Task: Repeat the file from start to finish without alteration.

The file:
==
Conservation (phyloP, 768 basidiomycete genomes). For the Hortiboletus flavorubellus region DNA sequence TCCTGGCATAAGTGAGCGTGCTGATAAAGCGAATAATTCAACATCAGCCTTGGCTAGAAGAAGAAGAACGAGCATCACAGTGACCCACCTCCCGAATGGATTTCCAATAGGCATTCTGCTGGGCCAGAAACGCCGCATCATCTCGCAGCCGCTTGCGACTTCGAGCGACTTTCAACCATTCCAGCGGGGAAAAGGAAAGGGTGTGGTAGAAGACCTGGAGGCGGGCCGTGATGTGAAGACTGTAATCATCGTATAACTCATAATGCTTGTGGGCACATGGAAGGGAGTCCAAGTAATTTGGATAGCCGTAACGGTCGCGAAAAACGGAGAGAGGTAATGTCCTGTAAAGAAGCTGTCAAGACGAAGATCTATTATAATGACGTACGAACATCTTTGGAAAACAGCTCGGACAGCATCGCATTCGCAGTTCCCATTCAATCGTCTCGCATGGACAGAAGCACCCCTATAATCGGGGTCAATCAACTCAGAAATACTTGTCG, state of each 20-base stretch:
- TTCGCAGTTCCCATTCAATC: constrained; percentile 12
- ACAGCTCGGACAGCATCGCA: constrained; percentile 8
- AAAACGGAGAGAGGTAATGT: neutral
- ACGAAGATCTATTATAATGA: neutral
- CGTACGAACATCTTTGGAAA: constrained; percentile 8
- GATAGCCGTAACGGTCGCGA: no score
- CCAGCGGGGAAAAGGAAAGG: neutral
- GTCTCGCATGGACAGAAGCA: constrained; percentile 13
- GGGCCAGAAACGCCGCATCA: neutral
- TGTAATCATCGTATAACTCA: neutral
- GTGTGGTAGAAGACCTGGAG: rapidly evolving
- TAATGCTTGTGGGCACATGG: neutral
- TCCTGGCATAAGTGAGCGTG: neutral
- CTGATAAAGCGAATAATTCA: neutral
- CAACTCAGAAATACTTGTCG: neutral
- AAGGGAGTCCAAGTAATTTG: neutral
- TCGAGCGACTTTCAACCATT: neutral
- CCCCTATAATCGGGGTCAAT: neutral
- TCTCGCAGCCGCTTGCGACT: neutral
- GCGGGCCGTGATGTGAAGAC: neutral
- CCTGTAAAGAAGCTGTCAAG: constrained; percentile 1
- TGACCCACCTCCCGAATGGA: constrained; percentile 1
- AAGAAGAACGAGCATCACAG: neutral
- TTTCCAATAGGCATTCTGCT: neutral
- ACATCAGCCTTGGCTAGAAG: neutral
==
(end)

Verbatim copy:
Conservation (phyloP, 768 basidiomycete genomes). For the Hortiboletus flavorubellus region DNA sequence TCCTGGCATAAGTGAGCGTGCTGATAAAGCGAATAATTCAACATCAGCCTTGGCTAGAAGAAGAAGAACGAGCATCACAGTGACCCACCTCCCGAATGGATTTCCAATAGGCATTCTGCTGGGCCAGAAACGCCGCATCATCTCGCAGCCGCTTGCGACTTCGAGCGACTTTCAACCATTCCAGCGGGGAAAAGGAAAGGGTGTGGTAGAAGACCTGGAGGCGGGCCGTGATGTGAAGACTGTAATCATCGTATAACTCATAATGCTTGTGGGCACATGGAAGGGAGTCCAAGTAATTTGGATAGCCGTAACGGTCGCGAAAAACGGAGAGAGGTAATGTCCTGTAAAGAAGCTGTCAAGACGAAGATCTATTATAATGACGTACGAACATCTTTGGAAAACAGCTCGGACAGCATCGCATTCGCAGTTCCCATTCAATCGTCTCGCATGGACAGAAGCACCCCTATAATCGGGGTCAATCAACTCAGAAATACTTGTCG, state of each 20-base stretch:
- TTCGCAGTTCCCATTCAATC: constrained; percentile 12
- ACAGCTCGGACAGCATCGCA: constrained; percentile 8
- AAAACGGAGAGAGGTAATGT: neutral
- ACGAAGATCTATTATAATGA: neutral
- CGTACGAACATCTTTGGAAA: constrained; percentile 8
- GATAGCCGTAACGGTCGCGA: no score
- CCAGCGGGGAAAAGGAAAGG: neutral
- GTCTCGCATGGACAGAAGCA: constrained; percentile 13
- GGGCCAGAAACGCCGCATCA: neutral
- TGTAATCATCGTATAACTCA: neutral
- GTGTGGTAGAAGACCTGGAG: rapidly evolving
- TAATGCTTGTGGGCACATGG: neutral
- TCCTGGCATAAGTGAGCGTG: neutral
- CTGATAAAGCGAATAATTCA: neutral
- CAACTCAGAAATACTTGTCG: neutral
- AAGGGAGTCCAAGTAATTTG: neutral
- TCGAGCGACTTTCAACCATT: neutral
- CCCCTATAATCGGGGTCAAT: neutral
- TCTCGCAGCCGCTTGCGACT: neutral
- GCGGGCCGTGATGTGAAGAC: neutral
- CCTGTAAAGAAGCTGTCAAG: constrained; percentile 1
- TGACCCACCTCCCGAATGGA: constrained; percentile 1
- AAGAAGAACGAGCATCACAG: neutral
- TTTCCAATAGGCATTCTGCT: neutral
- ACATCAGCCTTGGCTAGAAG: neutral